AllPlay creates a level playing field for children of all abilitiesResearch news
Nine-year-old Saige has autism spectrum disorder (ASD). Like many kids with ASD, she sometimes struggled with making friends at school. She didn’t often get invited to social events like playdates and birthday parties and was "generally perceived as a little odd", Saige’s mum Jodi said.
While Saige loves music and dancing, some neurotypical groups were hard for her to settle into. When it came to playing team sports like footy or netball, Saige had never shown much interest, finding the rules and dynamics "too hard".
Jodi heard about the AllPlay Footy program and signed Saige up for a pre-learn session, seeing it as an opportunity for Saige to experience a team sport in an adapted and supported environment - and at the very least to have a play for a couple of hours.
Deakin University’s AllPlay is a world-first initiative to enable children with developmental challenges or disabilities to participate in sport, dance and education. AllPlay Footy is one of their programs, which encourages kids of all abilities to give NAB AFL Auskick a try.
Saige enjoyed the pre-learn day so much that she joined her local NAB AFL Auskick centre in the All Abilities group. And thus began a journey that has changed her life.
Saige’s fitness and coordination have come along in leaps and bounds through learning a variety of footy skills such as kicking, marking and handballing. Perhaps even more importantly, Jodi has seen a significant improvement in Saige’s self-esteem. "Saige is a lot happier and feels like she can achieve things like everyone else."
Saige has never missed a single session at her club, and received a Coach’s Award for her determination and dedication. She has developed new friendships that have led to weekend playdates and holiday catch-ups.
For Jodi, the unique aspect of the program is the level of support and flexibility offered. "There are people there to make time just for Saige," said Jodi.
The program is very understanding of children with different needs.
"If Saige needs to take a break, they are fine with it. They are very accepting of all kids."
The strategies used in AllPlay Footy sessions have been developed by researchers at the Deakin Child Study Centre in collaboration with the AFL, parents, coaches, healthcare professionals and other experts. They include adapting activities to enable success, and increasing the degree of difficulty slowly over time to allow the children to continue to be challenged without becoming disheartened. Other strategies include breaking down drills into more doable components and using visual aids.
The kids may also be paired with older or neurotypical buddies, which offers both children the opportunity to learn values of respect, responsibility, friendship and valuing difference. In playing side-by-side, children of all abilities learn to accept each other and to understand that society comprises all types of people, with all types of abilities.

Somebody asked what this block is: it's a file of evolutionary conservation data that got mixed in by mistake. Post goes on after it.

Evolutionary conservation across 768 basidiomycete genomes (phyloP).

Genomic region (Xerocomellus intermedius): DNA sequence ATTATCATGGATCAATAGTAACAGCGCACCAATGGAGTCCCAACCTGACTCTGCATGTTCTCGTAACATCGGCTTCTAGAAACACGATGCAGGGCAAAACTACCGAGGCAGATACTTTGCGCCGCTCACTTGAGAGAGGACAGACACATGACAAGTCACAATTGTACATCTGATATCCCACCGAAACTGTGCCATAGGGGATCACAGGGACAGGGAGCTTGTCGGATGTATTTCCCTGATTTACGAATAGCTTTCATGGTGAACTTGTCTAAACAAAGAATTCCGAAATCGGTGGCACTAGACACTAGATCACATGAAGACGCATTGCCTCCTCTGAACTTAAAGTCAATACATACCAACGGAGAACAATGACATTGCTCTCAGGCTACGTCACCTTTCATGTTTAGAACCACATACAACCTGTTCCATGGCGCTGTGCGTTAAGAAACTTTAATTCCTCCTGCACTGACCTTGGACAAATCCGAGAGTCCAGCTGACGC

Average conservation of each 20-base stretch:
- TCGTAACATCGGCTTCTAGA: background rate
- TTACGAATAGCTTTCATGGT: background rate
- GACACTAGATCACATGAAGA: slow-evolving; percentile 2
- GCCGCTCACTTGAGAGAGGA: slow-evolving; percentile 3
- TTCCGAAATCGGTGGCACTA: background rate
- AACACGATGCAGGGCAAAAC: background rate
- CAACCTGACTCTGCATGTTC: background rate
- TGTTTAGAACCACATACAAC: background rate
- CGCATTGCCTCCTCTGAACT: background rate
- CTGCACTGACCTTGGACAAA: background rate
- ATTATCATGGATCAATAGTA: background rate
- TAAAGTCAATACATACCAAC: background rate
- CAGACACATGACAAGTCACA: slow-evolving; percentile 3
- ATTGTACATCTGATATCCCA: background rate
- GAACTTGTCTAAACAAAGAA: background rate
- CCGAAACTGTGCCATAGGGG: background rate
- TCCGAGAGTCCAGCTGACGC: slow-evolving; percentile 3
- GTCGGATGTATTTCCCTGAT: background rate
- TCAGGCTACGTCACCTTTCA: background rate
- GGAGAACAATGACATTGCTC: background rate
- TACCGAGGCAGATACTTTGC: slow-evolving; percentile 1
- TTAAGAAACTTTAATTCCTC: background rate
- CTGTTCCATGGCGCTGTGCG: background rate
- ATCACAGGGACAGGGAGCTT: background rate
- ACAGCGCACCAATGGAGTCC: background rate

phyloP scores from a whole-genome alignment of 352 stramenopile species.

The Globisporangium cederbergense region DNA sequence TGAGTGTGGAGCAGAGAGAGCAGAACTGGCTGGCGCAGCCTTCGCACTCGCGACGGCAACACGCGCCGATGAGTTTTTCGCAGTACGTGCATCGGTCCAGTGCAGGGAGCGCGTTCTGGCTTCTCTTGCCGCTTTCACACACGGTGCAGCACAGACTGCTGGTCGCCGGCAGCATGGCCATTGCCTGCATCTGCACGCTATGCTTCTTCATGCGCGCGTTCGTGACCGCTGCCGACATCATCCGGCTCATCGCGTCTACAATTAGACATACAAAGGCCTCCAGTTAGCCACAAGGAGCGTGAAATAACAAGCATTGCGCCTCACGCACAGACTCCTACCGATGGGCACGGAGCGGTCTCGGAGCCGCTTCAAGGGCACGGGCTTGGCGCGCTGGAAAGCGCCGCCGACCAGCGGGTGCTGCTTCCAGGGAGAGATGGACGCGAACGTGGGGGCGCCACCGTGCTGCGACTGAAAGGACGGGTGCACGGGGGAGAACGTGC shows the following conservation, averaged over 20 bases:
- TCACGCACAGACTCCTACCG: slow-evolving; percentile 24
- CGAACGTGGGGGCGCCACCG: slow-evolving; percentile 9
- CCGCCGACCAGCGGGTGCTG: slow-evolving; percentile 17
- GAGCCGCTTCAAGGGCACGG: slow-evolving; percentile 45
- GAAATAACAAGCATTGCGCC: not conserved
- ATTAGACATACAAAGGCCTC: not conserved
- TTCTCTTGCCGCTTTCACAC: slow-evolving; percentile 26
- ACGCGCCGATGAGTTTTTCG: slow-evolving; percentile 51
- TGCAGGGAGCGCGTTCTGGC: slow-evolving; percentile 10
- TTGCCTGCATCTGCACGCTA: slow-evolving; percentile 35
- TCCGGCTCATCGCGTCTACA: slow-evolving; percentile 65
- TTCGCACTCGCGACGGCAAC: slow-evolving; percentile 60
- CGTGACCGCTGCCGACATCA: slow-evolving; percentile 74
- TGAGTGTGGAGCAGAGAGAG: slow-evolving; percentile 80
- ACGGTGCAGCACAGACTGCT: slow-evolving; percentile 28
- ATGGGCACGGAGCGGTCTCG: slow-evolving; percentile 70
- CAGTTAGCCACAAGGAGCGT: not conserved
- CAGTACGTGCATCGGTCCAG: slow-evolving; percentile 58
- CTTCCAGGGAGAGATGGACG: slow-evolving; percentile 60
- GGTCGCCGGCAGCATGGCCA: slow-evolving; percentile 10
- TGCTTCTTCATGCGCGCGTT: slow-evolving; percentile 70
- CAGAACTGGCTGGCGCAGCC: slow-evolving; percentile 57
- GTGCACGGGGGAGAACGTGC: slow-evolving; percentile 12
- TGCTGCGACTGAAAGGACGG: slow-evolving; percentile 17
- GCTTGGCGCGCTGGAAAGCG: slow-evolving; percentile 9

Everyone can play a role in making our sporting community more inclusive. Professor Nicole Rinehart, of Deakin’s Child Study Centre, says that when some children are excluded from play, it is usually because of the structures and systems in place – not because of the abilities of the kids. The Centre’s research shows that the community wants more inclusive programs, and coaches would like more knowledge about how to modify programs to include kids of all abilities.
That’s why AllPlay Footy is built on a mission to educate and inform, driven by evidence-based resources. These have been made available to everyone online on the AllPlay Footy website: www.allplayfooty.org.au
Coaches and clubs can learn the basics of inclusion and how to modify their programs so everyone can play. Parents can find out what they can do to include kids of all abilities in the sporting community. Healthcare practitioners can access tips and resources to encourage families and kids with disabilities to get active. And kids can read short, engaging stories to learn about NAB AFL Auskick and watch inspirational videos featuring other kids, popular AFL coaches and players.
As Saige and Jodi discovered, the AllPlay programs offer a boost to overall health and wellbeing. The obvious benefit is improved physical health for children who may have had only limited opportunities to be physically active. But the programs also promote enjoyment of sport and enhance emotional and mental health.
"Participation in team sport is a part of a typical Aussie childhood," said Professor Rinehart. "With one in five children experiencing a developmental challenge or disability, it is so important that we break down the barriers to inclusion and learn how to be more welcoming of kids of all abilities."
You can help create a level playing field for children of all abilities by giving to Deakin’s AllPlay program. Every dollar helps and 100% of your donation will support AllPlay’s research efforts and programs.